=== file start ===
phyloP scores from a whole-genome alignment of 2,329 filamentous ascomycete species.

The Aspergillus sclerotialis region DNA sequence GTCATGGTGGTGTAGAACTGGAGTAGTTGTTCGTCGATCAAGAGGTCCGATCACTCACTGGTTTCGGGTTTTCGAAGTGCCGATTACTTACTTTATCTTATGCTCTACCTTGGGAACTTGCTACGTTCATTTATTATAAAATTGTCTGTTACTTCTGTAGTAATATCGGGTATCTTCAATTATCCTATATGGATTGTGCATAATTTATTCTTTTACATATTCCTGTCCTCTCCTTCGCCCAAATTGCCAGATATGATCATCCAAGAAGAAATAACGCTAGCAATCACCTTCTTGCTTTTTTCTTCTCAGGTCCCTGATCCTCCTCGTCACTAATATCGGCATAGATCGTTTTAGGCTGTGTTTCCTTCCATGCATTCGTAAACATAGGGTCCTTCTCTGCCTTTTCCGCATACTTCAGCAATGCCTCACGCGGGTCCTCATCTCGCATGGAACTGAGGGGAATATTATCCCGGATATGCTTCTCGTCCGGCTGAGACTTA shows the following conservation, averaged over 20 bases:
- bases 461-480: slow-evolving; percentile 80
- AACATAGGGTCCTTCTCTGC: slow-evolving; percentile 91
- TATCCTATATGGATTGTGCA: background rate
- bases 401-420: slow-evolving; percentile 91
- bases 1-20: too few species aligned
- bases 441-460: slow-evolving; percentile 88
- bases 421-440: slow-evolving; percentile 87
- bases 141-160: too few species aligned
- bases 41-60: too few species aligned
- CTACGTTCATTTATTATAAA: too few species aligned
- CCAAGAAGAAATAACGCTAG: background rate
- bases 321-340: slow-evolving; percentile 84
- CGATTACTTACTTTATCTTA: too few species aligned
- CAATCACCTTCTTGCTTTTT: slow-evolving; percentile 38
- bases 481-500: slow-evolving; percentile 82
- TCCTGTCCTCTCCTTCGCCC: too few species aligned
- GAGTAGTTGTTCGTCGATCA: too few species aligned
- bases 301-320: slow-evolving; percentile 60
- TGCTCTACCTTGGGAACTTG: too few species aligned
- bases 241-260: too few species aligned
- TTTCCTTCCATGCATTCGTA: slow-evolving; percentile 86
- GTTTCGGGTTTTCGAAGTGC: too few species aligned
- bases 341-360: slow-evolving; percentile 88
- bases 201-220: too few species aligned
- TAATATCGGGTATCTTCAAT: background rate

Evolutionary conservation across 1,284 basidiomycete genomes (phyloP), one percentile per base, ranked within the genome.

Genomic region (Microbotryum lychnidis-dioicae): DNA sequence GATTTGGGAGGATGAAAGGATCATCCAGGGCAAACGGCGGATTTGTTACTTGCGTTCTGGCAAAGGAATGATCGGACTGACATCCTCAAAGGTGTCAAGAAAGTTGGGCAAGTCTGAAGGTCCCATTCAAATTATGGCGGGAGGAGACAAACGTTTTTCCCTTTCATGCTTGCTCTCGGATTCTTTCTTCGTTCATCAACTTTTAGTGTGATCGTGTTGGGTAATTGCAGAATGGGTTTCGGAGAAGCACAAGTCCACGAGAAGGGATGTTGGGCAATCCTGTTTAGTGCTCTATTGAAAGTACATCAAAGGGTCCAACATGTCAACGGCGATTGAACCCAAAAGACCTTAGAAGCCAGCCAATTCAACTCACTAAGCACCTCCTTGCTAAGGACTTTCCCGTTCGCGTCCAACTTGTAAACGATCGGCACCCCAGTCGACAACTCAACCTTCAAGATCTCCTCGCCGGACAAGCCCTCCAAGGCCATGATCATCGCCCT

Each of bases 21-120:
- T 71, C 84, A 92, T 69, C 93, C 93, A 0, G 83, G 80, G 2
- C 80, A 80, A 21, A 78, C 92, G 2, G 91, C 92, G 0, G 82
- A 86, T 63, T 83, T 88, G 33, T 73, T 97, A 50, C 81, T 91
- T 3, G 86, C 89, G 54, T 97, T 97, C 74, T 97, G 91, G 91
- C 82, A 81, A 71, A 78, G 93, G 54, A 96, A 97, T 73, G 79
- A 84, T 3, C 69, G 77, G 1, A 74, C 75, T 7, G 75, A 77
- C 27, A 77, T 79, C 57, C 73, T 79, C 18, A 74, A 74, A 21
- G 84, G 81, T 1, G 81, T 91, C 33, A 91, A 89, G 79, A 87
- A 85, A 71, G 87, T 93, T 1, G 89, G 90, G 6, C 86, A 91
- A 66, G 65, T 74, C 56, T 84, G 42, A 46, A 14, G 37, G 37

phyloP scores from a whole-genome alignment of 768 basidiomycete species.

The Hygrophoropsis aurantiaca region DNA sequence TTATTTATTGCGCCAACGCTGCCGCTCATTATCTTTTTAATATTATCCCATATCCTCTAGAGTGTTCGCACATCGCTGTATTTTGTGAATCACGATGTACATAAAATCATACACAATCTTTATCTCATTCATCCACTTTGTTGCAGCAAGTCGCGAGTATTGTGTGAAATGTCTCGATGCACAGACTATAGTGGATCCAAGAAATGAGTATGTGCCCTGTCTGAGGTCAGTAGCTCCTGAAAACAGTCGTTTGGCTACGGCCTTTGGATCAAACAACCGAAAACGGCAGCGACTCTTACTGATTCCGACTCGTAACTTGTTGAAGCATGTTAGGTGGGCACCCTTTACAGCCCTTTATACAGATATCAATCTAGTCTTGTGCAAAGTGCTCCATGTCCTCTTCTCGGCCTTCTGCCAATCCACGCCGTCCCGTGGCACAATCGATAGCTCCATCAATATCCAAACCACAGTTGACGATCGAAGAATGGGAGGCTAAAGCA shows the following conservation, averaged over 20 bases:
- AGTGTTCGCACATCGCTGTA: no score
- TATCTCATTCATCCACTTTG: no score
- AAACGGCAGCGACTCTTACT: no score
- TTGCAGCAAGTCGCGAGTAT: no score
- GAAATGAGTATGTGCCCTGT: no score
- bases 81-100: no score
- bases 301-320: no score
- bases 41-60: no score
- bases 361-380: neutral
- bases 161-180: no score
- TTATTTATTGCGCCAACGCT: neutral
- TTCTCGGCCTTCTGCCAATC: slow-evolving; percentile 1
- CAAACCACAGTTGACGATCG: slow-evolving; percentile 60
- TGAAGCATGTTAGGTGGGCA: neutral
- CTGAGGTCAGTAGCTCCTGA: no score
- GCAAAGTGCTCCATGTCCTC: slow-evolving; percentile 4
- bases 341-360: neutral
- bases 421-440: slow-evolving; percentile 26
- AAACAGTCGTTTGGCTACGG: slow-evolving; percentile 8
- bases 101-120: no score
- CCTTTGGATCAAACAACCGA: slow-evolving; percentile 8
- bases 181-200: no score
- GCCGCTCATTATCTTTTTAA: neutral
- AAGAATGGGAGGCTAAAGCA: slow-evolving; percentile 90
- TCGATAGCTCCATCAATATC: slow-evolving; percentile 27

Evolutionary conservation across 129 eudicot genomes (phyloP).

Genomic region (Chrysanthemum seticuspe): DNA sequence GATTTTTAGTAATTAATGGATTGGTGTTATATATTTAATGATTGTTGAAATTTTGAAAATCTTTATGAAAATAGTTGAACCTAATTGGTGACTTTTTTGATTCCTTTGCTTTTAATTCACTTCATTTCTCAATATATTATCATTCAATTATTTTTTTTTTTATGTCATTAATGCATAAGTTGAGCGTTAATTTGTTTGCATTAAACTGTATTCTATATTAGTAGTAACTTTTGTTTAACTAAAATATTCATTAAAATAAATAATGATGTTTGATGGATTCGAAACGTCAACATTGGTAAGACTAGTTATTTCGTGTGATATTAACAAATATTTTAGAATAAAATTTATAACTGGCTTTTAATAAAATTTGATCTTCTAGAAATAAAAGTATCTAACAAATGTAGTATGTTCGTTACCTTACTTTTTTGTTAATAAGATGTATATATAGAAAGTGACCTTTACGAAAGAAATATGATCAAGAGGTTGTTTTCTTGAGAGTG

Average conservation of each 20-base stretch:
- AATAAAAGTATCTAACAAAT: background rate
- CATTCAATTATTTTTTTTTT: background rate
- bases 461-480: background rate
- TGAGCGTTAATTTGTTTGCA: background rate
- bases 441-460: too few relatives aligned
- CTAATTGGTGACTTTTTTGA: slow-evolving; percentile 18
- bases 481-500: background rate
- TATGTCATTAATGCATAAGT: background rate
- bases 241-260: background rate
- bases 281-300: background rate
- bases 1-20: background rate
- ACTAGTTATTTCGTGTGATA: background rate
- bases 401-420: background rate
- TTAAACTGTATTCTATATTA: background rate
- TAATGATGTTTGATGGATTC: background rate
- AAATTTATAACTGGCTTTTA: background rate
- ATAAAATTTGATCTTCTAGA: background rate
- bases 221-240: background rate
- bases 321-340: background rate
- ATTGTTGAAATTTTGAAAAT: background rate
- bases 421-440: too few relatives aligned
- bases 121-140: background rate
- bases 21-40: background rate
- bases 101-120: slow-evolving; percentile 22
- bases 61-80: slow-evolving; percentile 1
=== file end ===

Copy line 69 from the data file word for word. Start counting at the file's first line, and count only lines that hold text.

Genomic region (Chrysanthemum seticuspe): DNA sequence GATTTTTAGTAATTAATGGATTGGTGTTATATATTTAATGATTGTTGAAATTTTGAAAATCTTTATGAAAATAGTTGAACCTAATTGGTGACTTTTTTGATTCCTTTGCTTTTAATTCACTTCATTTCTCAATATATTATCATTCAATTATTTTTTTTTTTATGTCATTAATGCATAAGTTGAGCGTTAATTTGTTTGCATTAAACTGTATTCTATATTAGTAGTAACTTTTGTTTAACTAAAATATTCATTAAAATAAATAATGATGTTTGATGGATTCGAAACGTCAACATTGGTAAGACTAGTTATTTCGTGTGATATTAACAAATATTTTAGAATAAAATTTATAACTGGCTTTTAATAAAATTTGATCTTCTAGAAATAAAAGTATCTAACAAATGTAGTATGTTCGTTACCTTACTTTTTTGTTAATAAGATGTATATATAGAAAGTGACCTTTACGAAAGAAATATGATCAAGAGGTTGTTTTCTTGAGAGTG